November 28th 1880 a fire destroyed the coal washer and crusher at Arnot, involving a loss of many thousand dollars. A fire or two had occurred at the mill and other places about town, which led the company to purchase a steamer in the spring of 1881, and place it in a house near the railroad track for the protection of the property at Arnot and elsewhere along the line of the road where it should be needed. To afford a water supply for the engine at Arnot the company constructed a dam across the creek, which furnishes plenty of water for the steamer to use in the central portion of the town. Since purchasing it the owners have had occasion to use it in putting out forest fires. The miners and other employes turned out nobly at the fire at which the coal washer was burned and at other times; and if a fire should take place there now they are fully prepared to quench it at the first alarm. They have one of the strongest volunteer companies in the State, composed of seven or eight hundred members ready to aid at any moment.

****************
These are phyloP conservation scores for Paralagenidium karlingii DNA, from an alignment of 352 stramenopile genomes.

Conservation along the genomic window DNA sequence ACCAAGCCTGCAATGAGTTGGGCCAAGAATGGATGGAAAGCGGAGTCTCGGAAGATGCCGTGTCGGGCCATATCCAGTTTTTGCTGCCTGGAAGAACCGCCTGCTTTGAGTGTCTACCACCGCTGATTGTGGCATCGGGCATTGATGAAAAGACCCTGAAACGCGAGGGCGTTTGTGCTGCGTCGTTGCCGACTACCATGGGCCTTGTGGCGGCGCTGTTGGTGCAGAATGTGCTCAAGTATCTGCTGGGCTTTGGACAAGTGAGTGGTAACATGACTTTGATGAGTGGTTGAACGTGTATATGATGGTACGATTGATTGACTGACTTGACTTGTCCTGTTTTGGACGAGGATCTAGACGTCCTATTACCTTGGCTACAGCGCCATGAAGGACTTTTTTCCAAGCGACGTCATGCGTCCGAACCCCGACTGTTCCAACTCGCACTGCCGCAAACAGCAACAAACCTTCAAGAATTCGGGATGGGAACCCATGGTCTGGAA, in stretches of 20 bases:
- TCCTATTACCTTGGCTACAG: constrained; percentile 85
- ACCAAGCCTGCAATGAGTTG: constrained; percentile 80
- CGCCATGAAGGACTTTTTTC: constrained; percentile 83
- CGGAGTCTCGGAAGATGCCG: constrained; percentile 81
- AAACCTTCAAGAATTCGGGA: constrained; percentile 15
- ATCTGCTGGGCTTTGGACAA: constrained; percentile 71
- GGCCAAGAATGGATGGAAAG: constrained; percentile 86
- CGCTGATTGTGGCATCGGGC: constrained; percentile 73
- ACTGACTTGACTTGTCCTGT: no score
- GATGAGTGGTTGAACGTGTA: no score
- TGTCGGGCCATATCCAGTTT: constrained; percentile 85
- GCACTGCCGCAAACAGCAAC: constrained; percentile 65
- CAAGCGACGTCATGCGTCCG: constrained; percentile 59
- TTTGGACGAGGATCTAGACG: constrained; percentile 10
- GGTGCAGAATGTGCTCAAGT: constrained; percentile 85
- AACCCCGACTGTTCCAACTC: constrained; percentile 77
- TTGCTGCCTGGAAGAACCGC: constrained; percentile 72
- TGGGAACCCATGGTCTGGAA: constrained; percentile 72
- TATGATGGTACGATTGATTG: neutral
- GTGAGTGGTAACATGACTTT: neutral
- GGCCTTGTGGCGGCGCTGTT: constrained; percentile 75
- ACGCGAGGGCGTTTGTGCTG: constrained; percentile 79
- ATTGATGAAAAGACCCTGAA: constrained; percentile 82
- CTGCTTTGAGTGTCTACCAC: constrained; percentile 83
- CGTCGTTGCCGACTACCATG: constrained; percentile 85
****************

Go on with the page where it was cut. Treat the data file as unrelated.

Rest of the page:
During the rage for the national game, baseball, Arnot always had a good club, of hardy and athletic young men who had any amount of endurance, and at their matches with other clubs were quite successful. Other amusements have been introduced. The bicycle now. takes the precedence, and one of the young men from Arnot last fall carried off the golden prize at the "Mansfield agricultural, industrial and mechanical fair. Quoit-pitching is practiced by many, and some of the most expert pitchers of quoits in the county are found at Arnot. Dances are quite frequent, and should one wish to learn various old country dances, such as are practiced by the English, Scotch, Welsh, Irish, Germans, French, Swedes or Poles, arnot is the place to go. Or does a person wish to affiliate with any particular church or sect, he can find them there, from the orthodox Presbyterian, Catholic, Episcopal, Methodist or Baptist down to the most liberal free thinkers. Or did one wish to acquire a knowledge of foreign languags, such as the German, French, Welsh, Swedish or Polish, the mining regions would be the place where they could be learned cheaply from nativs of those countries, with the proper modulation and inflection. It is not to be inferred that there are no native citizens employed at Arnot. There are, but their numbers are comparatively few when taken in relation to the aggregate. It is more, however, like a congress of many nations, and dull must be the man or woman who has not profited by such an association. Many come here from their native land learned in its literature, customs and habits, the modes of living, the fashion of dress, the manner of cultivating the soil, the mechanical appliances, the metallurgy of iron and steel, the appliances for mining--in fact everything which pertains to their countries; and we repeat that the American or other citizen who does not learn or profit by the contact is indeed thoughtless or stupid. He need not copy these habits and customs, except so.far as they are better than his own, or adopt the foreigners' theories if they conflict with reason or common sense; but if they have a better way of doing a certain piece of work, or know of better appliances, that can be used to his benefit or the benefit of this country, certainly then he is not to stand like an embodiment of wisdom and claim that all knowledge beneath the sun is his, wrap the cloak of egotism about himself, and reject knowledge because it comes from the mouth or hand of an Irishman, Englishman, Scotchman, Welshman, Swede or Pole.